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How change plays out will depend not only on the new Whitehouse, but on pharma leaders' ability to adapt to changing times.
America's new president has promised change on many fronts, including healthcare. Some of his planned measures will benefit the pharmaceutical industry. Others, however, will present challenges.
One refreshing change is that we will once again have a Whitehouse that values science. For pharma, the most immediate benefit of this change will be lifting the restrictions on embryonic stem cell research. The new administration also believes in funding scientific research, though in today's recession, it is hard to imagine where new research funds will come from.
Expanding healthcare coverage is also a priority for the new administration. As an advocate for universal healthcare (see my editorial from October) I welcome the new president's desire to reform the system, though I believe his plans are not comprehensive enough. Only by requiring that everyone be insured—particularly the young and healthy—will the system work. We also need coverage that is not linked to employment. In the current recession, many Americans will lose their jobs and their healthcare coverage at the same time. That is unconscionable.
How expanded coverage will affect drug sales is difficult to predict, but Obama does have plans to reduce drug costs, through increased use of generics, allowing drug reimportation, and eliminating restrictions that prevent Medicare from negotiating drug prices. All of these measures pose threats to pharma profits. These threats are far from new, however.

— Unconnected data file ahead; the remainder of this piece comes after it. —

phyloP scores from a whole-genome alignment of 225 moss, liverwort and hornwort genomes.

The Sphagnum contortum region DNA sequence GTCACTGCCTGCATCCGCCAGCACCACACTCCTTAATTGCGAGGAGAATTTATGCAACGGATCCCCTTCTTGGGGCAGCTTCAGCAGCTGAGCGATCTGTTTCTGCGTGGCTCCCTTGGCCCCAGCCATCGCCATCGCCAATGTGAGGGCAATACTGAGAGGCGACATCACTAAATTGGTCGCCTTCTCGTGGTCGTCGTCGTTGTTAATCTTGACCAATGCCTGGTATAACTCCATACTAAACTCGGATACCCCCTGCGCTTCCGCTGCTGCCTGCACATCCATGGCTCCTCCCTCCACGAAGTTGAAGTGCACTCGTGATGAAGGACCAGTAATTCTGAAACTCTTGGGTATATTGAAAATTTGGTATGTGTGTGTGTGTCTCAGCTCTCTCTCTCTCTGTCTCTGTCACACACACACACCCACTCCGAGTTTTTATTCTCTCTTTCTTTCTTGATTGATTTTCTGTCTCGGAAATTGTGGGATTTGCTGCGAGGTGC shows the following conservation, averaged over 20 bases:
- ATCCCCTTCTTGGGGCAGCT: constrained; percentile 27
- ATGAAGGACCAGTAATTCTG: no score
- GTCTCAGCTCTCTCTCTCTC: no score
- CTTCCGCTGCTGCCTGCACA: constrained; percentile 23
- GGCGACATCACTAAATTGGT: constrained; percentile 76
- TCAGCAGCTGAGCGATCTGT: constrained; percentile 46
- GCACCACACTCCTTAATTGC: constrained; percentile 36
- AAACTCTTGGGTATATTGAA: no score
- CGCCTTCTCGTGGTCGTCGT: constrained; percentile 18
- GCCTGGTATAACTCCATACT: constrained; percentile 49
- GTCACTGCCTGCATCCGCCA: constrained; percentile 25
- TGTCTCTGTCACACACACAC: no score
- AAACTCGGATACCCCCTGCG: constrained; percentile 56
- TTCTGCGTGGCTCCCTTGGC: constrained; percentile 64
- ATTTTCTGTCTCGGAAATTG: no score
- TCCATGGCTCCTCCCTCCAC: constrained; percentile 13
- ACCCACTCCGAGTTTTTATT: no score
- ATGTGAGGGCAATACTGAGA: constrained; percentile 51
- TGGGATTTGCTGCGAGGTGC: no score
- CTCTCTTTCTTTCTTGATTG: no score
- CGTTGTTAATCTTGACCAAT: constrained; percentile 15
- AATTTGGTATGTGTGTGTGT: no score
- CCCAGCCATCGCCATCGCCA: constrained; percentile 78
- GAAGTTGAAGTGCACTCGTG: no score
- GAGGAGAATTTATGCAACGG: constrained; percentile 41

Faced with major losses from drug safety problems, looming patent expirations, and generics competition, traditional pharma has increasingly turned to higher-margin biopharmaceuticals. But biologics are not a panacea for pharma's ailments. Safety concerns, for example, can affect any treatment; just think of the label changes to erythropoietin last year. And even though biologics are a growing segment of the overall market, there were still only 13 new biologics approved in the US last year, 10 of which were vaccines (including six flu vaccines), compared to 21 small-molecule NMEs. And the biggest threat to biotech profits, of course, is follow-ons. Europe has demonstrated that it is possible to have a robust system for approving biosimilars, and follow-on biologics legislation in the US is going to come sooner rather than later. Wise companies are preparing for that day. Merck's recent announcement of the formation of a biosimilars division is a sign of this change, although their choice was likely precipitated by a need to recoup their investment in GlycoFi.
Meanwhile, the current lack of venture capital threatens the survival of small biotechs, which have become the lifeblood of Big Pharma discovery. Surely, some of these companies, and the drugs they are developing, will be saved from doom by being acquired at bargain-basement prices. But in today's tight credit market, even Big Pharma's access to credit is not a given.
Ultimately, the success of the industry will depend on its ability to devise new strategies for a new world. This will require thoughtful long-term plans and perhaps some bold moves. As we went to press, one big move was heating up: a Pfizer takeover of Wyeth. Such a megameger doesn't strike me as bold, however; it sounds like more of the same. And given the mixed results of past megamergers, it is far from a guarantee of future profits.
This industry is full of smart, innovative people, so I am optimistic that it will survive. In what form, however, remains to be seen. Ultimately, how change plays out will depend not only on the moves of a new Whitehouse, but on pharma leaders' ability to adapt to changing times.
Laura Bush is the editor in chief of BioPharm International, firstname.lastname@example.org